Unprecedented spending since leaving City Hall has put him in a unique position.
In, “Bloomberg’s Billions: How the Candidate Built an Empire of Influence,” Alexander Burns and Nicholas Kulish of the NYT have investigated Mike Bloomberg’s enormous donations to political campaigns and causes since leaving city hall. They’ve combined with their graphics team to create an interactive page that’s rather challenging to navigate. But it’s nonetheless fascinating.
First and foremost, it shows how powerful Bloomberg has become even as a private citizen. His ability to pour money into a cause—or withhold it—allows him to get away with transgressions.
In the fall of 2018, Emily’s List had a dilemma. With congressional elections approaching and the Supreme Court confirmation battle over Judge Brett M. Kavanaugh underway, the Democratic women’s group was hosting a major fund-raising luncheon in New York. Among the scheduled headline speakers was Michael R. Bloomberg, the former mayor, who had donated nearly $6 million to Emily’s List over the years.
Days before the event, Mr. Bloomberg made blunt comments in an interview with The New York Times, expressing skepticism about the #MeToo movement and questioning sexual misconduct allegations against Charlie Rose, the disgraced news anchor. Senior Emily’s List officials seriously debated withdrawing Mr. Bloomberg’s invitation, according to three people familiar with the deliberations, who spoke on the condition of anonymity.
In the end, the group concluded it could not risk alienating Mr. Bloomberg.
He wound up donating $100 million dollars during that cycle. His PAC helped elect 21 new Democrats to the House—all but six of them women.
But that $100 million—and the estimated $400 million he has spent already on his presidential bid—is chump change. He has donated a whopping $10 billion to various charities and political causes over the last six years.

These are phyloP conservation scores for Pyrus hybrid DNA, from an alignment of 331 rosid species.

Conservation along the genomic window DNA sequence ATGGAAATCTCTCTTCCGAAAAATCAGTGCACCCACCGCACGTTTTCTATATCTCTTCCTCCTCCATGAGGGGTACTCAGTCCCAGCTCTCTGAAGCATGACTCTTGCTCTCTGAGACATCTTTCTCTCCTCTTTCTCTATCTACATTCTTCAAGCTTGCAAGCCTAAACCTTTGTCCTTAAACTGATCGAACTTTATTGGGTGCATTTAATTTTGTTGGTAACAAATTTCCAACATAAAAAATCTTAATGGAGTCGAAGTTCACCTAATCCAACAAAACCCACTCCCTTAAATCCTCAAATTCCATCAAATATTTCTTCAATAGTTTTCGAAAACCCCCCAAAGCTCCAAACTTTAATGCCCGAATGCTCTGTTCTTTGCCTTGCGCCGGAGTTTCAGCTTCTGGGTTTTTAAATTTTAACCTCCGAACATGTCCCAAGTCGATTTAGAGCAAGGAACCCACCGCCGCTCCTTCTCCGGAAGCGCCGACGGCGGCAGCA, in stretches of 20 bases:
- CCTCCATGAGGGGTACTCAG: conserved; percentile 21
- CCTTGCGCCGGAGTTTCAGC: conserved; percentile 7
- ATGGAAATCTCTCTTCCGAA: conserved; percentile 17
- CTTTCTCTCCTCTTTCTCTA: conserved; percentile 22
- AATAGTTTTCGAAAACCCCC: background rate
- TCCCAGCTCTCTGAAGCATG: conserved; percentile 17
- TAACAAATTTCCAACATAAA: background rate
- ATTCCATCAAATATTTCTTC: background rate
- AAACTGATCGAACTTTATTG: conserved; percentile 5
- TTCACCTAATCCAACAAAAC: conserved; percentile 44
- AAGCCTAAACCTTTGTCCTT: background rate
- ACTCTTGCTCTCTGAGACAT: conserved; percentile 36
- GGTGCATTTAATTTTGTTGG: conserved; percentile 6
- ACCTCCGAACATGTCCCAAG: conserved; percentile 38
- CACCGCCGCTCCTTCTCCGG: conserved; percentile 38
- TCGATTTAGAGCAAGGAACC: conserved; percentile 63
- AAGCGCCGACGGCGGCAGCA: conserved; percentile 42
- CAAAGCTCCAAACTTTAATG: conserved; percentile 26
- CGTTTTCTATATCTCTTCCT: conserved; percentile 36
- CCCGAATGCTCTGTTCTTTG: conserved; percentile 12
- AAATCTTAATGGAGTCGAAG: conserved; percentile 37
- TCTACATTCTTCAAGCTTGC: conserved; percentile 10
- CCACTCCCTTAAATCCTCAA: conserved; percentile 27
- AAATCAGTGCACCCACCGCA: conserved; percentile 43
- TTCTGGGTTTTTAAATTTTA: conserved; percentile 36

While Bloomberg’s switch from the Republican Party, which he used as his vehicle-of-convenience in getting elected mayor, to the Democratic Party just in time to seek its nomination has raised eyebrows, it has come with perks for the party:
“Clearly, over the last several elections, there has not been a more important donor to the Democratic Party than Michael Bloomberg,” said former Gov. Terry McAuliffe of Virginia, who once chaired the Democratic National Committee. “He has led on guns. He has led on climate change. He has been involved in all these races.”
But, of course, that also benefits him.
It is not simply good will that Mr. Bloomberg has built. His political and philanthropic spending has also secured the allegiance or cooperation of powerful institutions and leaders within the Democratic Party who might take issue with parts of his record were they not so reliant on his largess.
In interviews with The Times, no one described being threatened or coerced by Mr. Bloomberg or his money. But many said his wealth was an inescapable consideration — a gravitational force powerful enough to make coercion unnecessary.
“They aren’t going to criticize him in his 2020 run because they don’t want to jeopardize receiving financial support from him in the future,” said Paul S. Ryan, vice president of policy and litigation at the good-government group Common Cause.
But it’s not always that subtle:
That chilling effect was apparent in 2015 to researchers at the Center for American Progress, a liberal policy group, when they turned in a report on anti-Muslim bias in the United States. Their draft included a chapter of more than 4,000 words about New York City police surveillance of Muslim communities; Mr. Bloomberg was mentioned by name eight times in the chapter, which was reviewed by The Times.
When the report was published a few weeks later, the chapter was gone. So was any mention of Mr. Bloomberg’s name.